Nutshell: The Great Jim Thorpe Gets his Olympic Due
Jim Thorpe is the sole winner of the 1912 Olympic decathlon and pentathlon.
The never-ending debate about who the greatest athlete of all time is should always include Jim Thorpe. Shit, it should start with Jim Thorpe. Thorpe, whose Native American name was Wa-Tho-Huk ("Bright Path"), played six years of professional baseball and 13 years of professional football, often simultaneously. He was a two-time, consensus All-American in football at Carlisle, and was later inducted into the Collegiate and Pro Football Hall of Fame.
Oh, and he won two gold medals in record-breaking fashion in the 1912 Olympics, in some of the most physically-demanding events the sporting world has to offer: the decathlon and pentathlon.
But he wasn't always the "winner," sadly.
The International Olympic Committee (IOC) had very strict rules regarding amateurism at the time of Thorpe's Olympic career. Shortly after the games had concluded, newspapers began to get wind that Thorpe had played professional baseball (defined as accepting any monetary sum in exchange for his services) a few years before the Olympics. This was a common practice for young collegiate ballplayers at the time, who were looking to make a little extra scratch in the summer. They often used fake names, though, so as to not lose their amateur status. Thorpe didn't, which served as the smoking barrel that led to the American Athletic Union (AAU) retroactively terminating his amateurism. He pled ignorance, but he IOC followed suit with the AAU, stripping him of his medals and awards and giving them to the second-place finishers.
Mind you, the IOC's rulebook for the 1912 Olympics stated that amateurism protests must be made within 30 days of the closing ceremonies. Thorpe's professional status was called into question nearly six months after the games. Put simply, they overlooked their own bylaws in order to fuck Thorpe.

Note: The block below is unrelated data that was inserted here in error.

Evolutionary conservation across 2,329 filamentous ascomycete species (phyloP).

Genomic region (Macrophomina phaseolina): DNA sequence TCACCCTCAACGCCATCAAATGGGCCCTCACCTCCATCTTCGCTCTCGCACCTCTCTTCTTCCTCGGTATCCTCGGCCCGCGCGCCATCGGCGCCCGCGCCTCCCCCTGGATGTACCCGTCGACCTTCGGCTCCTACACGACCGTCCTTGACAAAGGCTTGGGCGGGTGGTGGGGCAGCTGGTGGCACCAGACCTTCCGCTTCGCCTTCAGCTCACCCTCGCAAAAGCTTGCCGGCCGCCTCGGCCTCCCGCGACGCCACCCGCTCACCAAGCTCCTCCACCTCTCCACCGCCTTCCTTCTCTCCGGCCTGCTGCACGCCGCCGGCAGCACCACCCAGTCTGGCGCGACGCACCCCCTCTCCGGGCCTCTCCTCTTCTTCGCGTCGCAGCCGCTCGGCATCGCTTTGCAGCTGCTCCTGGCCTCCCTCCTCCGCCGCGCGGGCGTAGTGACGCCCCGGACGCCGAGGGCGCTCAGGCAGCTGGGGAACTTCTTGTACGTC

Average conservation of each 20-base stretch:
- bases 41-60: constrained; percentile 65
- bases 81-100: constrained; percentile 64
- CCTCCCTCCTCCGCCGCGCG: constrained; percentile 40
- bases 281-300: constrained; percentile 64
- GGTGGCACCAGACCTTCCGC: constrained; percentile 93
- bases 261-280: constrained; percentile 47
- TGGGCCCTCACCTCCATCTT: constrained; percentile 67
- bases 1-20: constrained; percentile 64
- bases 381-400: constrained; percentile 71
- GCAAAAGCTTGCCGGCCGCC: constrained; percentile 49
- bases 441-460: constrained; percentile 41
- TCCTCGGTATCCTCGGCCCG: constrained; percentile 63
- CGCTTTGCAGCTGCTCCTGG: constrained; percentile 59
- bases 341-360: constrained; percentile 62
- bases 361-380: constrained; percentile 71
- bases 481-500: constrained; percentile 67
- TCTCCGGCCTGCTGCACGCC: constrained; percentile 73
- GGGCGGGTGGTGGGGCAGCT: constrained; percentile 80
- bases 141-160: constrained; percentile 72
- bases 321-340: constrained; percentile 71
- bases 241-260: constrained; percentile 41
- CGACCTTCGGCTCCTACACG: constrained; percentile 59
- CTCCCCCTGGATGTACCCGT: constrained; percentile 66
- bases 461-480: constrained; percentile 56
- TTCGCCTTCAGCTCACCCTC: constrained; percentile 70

Some of this injustice was rectified in 1982. A community of Thorpe's supporters presented a case for reinstatement, headed by the aforementioned 30-day protest limit. The IOC ruled in their favor...with a catch. Jim Thorpe's would be reinstated as the winner of the decathlon and pentathlon in the 1912 Olympics, but not the sole winner. They would not be bumping down the competitors who finished second to Thorpe (by a country mile). They were now "co-gold medalists."
Now, this past Friday, 40 years after the "co-champion" ruling and 110 years since he became the world's greatest athlete in Stockholm, Sweden, Jim Thorpe has been restored by the IOC as the sole winner of the 1912 Olympic pentathlon and decathlon. This is thanks in large part to a Native American organization known as Bright Path Strong, which amassed over 75,000 signatures in their petition to the IOC.
Thorpe is long gone (he passed in 1953), but it must be nice for his descendants to know he is the one and only champion of the 1912 games. A champion who, even more impressively, won the decathlon and pentathlon while wearing two mismatched shoes he fetched out of the garbage after his were stolen the morning of the competition.
Like I said, you have to start a GOAT athlete conversation with Thorpe. Always and forever.